“Lord, help me to remember that nothing is going to happen to me today that you and I can’t handle together (An old preacher’s greeting to each new day).” As I looked at the small green slip of paper, which had been carefully typed (on a “real typewriter”) and cut out by my mother, I thought of the positive attitude she had always shown in life. She was a great encourager, a strong support for my father and us kids.
Have you ever considered the tremendous impact our attitudes have on our thoughts, perceptions, and actions?… Positive attitudes lend themselves to a better approach on life, how we react to stressful situations, to resolving conflict, in interactions, and with any decision making. Negative attitudes do the opposite, as we struggle more in these areas and are more likely to give up.
But it is much more than that! What impacts our attitudes? From very early in life, perhaps even day one, our attitudes are being formed. My mom often reminded me to take one thing at a time when faced with an overwhelming task, like schoolwork or major decisions to make. An awareness of how our attitudes affect us allows us to look at and to approach life through a much broader lens and with greater understanding.
Have you ever just made up your mind that you are going to have a good day? While not knowing what each day brings, I have found that beginning with a better attitude helps me to approach things more positively. Do some people just “rub you the wrong way”? Instead of stewing about them, what if I decided to respond with a caring attitude and supportive actions or words that were not dependent on their response or lack thereof? Looking beyond sharp responses, unkind words, or silence requires some major attitude adjustments before they are encountered.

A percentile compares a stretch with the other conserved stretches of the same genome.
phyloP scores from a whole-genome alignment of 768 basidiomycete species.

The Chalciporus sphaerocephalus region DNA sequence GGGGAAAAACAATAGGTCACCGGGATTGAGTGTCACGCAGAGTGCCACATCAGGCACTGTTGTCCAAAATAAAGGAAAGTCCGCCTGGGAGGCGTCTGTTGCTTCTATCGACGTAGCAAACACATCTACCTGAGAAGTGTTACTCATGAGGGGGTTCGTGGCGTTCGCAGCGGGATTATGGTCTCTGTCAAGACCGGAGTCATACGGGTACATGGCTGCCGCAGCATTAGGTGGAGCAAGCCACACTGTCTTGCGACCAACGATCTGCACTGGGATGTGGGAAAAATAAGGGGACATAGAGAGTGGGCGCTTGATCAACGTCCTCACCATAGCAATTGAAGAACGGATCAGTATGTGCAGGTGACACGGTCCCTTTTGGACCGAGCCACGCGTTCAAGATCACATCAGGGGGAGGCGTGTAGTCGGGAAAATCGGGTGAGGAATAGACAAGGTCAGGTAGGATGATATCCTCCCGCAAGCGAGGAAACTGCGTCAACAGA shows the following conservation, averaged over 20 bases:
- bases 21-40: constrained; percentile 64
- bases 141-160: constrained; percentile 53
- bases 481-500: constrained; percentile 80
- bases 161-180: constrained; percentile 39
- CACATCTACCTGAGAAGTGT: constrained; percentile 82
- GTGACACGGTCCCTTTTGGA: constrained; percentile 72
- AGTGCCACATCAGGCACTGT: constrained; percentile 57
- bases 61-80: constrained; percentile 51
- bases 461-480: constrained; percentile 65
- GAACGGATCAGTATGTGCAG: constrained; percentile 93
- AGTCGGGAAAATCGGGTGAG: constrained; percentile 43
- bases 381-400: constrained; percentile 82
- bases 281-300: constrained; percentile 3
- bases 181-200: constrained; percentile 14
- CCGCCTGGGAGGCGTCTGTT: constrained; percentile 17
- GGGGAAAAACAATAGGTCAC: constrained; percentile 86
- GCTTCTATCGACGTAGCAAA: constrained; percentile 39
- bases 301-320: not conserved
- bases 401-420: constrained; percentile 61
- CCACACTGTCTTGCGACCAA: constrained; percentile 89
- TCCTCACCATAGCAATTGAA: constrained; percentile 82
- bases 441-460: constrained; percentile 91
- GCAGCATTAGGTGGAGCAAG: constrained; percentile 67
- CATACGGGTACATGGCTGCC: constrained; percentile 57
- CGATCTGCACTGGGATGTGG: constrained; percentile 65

Attitudes are constantly developing and revising as we grow and mature and as life experiences occur, hence we hear admonitions to change our attitude or to examine our attitude when situations warrant. Phrases such as, “Watch your attitude” or “You need to change your attitude” come to mind!
As an early “attitude lesson,” I remember when a neighbor’s grandkids were calling unkind things across the fence between our yards. My mom encouraged us to respond with a positive and friendly attitude and when we did friendships were formed and we enjoyed our time together. “Attitude adjustments” are often needed in all ages and stages of life.
How much control do we have over our attitudes and what can we do about it? How can honest examination and understanding improve our physical as well as our mental or emotional health? What part does our faith background play in our attitudes? I ask myself these questions and think about how my attitude is helping or hindering my relationships, my level of stress, my openness to God’s call each day, and my trust in Him.
Just thinking about this and about life in general has already begun to shift things for the better. I have a feeling that I will be working on my attitude for the rest of my life, and that is not a bad thing! My prayer is for us all, as we dig in and take an attitude check each day. We may be pleasantly surprised at the difference it makes!